More on Life Insurance
More on Life Insurance
You’re getting a life insurance policy to ensure that your loved ones are financially secure after your death — but can lenders take it from them?
Published May 7, 2020
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Your life insurance policy is meant to provide peace of mind to your loved ones by ensuring their financial protection when you are no longer around.
Debt accumulation is, unfortunately, increasingly becoming a part of American life. As of 2018, only 23% of Americans live debt free and the average household has a staggering $53,850 of debt. If you die unexpectedly and leave some debt behind, it can fall on the shoulders of loved ones. But you’re getting a life insurance policy for the assurance that your loved ones are going to be taken care of when you die — so should you be concerned that the protection you’re paying for can be taken from them by lenders?
For the most part, creditors cannot take the death benefit from your beneficiaries. But, a few small mistakes could increase the risk of that happening. Here’s what you should do to ensure that your policy pays out the way you intended it to— and protects the financial security of your loved ones.
Creditors cannot take the death benefit from your beneficiaries if you have outstanding debts when you die
If your policy’s death benefit is paid out to your estate, then it can be paid to creditors through a process called probate
The best way to guarantee creditors won’t get to claim the death benefit is to list your dependents as your beneficiaries and keep your policy up to date
If the death benefit is paid out to your beneficiaries and you have outstanding debts, creditors can’t swoop in and take the life insurance payout from them. Life insurance is generally protected from outside access by anyone who isn’t listed in the policy. Only the beneficiaries listed in your policy can receive the death benefit, meaning life insurance companies won’t pay out to an unlisted creditor — at least not directly.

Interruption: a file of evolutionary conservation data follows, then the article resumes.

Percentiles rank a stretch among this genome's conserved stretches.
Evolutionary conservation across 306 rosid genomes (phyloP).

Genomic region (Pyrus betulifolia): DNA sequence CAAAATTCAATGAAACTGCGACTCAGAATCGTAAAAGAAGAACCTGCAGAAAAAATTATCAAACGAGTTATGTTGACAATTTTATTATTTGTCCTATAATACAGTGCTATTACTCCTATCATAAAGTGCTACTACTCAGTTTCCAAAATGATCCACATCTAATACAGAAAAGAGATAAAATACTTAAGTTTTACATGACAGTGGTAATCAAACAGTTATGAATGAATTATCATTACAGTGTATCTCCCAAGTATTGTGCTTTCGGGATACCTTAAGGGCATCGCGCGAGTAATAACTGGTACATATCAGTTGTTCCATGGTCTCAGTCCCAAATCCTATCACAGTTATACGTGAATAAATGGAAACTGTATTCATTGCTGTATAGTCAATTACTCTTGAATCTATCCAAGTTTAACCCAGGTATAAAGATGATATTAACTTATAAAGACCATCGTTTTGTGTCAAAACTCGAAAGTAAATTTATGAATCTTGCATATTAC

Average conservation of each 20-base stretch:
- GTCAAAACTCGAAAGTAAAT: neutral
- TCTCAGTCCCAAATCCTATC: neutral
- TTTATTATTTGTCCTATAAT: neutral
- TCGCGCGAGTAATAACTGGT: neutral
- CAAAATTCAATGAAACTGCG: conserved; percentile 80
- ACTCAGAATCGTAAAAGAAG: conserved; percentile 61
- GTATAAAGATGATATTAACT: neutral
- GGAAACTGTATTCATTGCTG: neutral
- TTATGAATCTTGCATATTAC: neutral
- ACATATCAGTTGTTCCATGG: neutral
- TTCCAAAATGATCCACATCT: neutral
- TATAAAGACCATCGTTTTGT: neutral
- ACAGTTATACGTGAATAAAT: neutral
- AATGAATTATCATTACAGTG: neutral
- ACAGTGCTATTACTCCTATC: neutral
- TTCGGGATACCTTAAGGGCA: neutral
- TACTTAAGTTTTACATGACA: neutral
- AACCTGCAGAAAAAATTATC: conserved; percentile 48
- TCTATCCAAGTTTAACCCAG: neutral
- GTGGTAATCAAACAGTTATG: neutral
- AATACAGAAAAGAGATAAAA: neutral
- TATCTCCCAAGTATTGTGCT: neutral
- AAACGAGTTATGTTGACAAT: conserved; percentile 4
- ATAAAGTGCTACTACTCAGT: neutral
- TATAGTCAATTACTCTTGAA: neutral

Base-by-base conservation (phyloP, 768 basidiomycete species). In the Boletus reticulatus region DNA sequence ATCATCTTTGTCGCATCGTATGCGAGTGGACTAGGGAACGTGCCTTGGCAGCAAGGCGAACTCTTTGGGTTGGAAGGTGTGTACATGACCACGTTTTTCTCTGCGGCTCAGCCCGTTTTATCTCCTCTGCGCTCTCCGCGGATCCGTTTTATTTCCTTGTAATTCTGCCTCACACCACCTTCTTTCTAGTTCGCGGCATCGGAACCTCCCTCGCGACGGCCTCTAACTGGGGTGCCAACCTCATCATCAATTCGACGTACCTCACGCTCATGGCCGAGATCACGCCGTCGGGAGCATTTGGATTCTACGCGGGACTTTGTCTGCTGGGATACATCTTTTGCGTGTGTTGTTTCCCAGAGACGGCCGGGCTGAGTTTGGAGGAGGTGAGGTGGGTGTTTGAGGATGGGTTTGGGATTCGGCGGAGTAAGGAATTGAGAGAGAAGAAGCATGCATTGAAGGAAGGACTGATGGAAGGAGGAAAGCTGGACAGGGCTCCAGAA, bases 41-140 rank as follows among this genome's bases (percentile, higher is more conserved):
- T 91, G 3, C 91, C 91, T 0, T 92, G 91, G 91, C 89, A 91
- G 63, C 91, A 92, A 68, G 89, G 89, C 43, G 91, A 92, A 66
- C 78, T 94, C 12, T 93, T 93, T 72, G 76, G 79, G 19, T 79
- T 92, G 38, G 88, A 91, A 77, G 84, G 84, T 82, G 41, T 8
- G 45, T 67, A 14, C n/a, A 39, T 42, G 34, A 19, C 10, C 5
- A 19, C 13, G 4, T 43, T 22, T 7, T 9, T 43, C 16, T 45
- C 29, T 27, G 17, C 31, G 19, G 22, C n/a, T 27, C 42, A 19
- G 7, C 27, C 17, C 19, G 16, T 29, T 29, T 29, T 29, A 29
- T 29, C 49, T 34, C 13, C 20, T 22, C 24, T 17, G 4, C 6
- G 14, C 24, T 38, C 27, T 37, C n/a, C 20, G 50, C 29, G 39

What creditors will have access to is your estate and assets, which will go through probate when you die. Depending on the type of debt you have, it can become a part of your estate when you die and might be seized to pay lenders since you’re no longer around to do so. Life insurance is exempt from this process and the death benefit will go directly to your beneficiaries, regardless of any outstanding debts you owe.
Things can get complicated if you’ve listed your estate as your beneficiary — then your death benefit is fair game to creditors. Or if your beneficiaries have predeceased you, then your insurer will pay out your policy to your estate.
Though creditors can only access the death benefit if it’s a part of your estate, there are two different ways that this can happen:
Once the life insurance death benefit is paid out to your estate, it becomes a part of the probate process and can be paid out to creditors to repay outstanding debts. If, after this process, there is any death benefit left, it will then be dispersed with your estate as you intended in your will and testament.
Even when you have the right financial protections in place, if you have outstanding debts, there are a few guidelines to be cognizant of so that your loved ones aren’t negatively impacted.
When you die and your estate goes through probate, a probate court will evaluate your assets, final wishes, and unpaid debts. Your estate is dispersed to creditors to cover your outstanding debts before it goes to any beneficiaries you listed in your estate plan.
While a life insurance policy won’t directly go to creditors, if you’ve listed your estate as the beneficiary with the intention of it being dispersed amongst your heirs, then creditors will get to access the funds before your intended beneficiaries do. Any remaining assets — or in this case, death benefit — in your estate would then be dispersed according to your wishes.
The best way to make sure this doesn’t happen is to list the very people you’re trying to financially protect as your beneficiaries. Once they file the death benefit claim, the money will go directly to them as a tax-free lump sum and you can rest assured that they’ll have access to the money.
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You can have the best of intentions when listing your beneficiaries in your policy, but if they predecease you and nobody in your policy is alive to accept the death benefit, it will be paid out to your estate and you’ll experience the same problem that we listed above.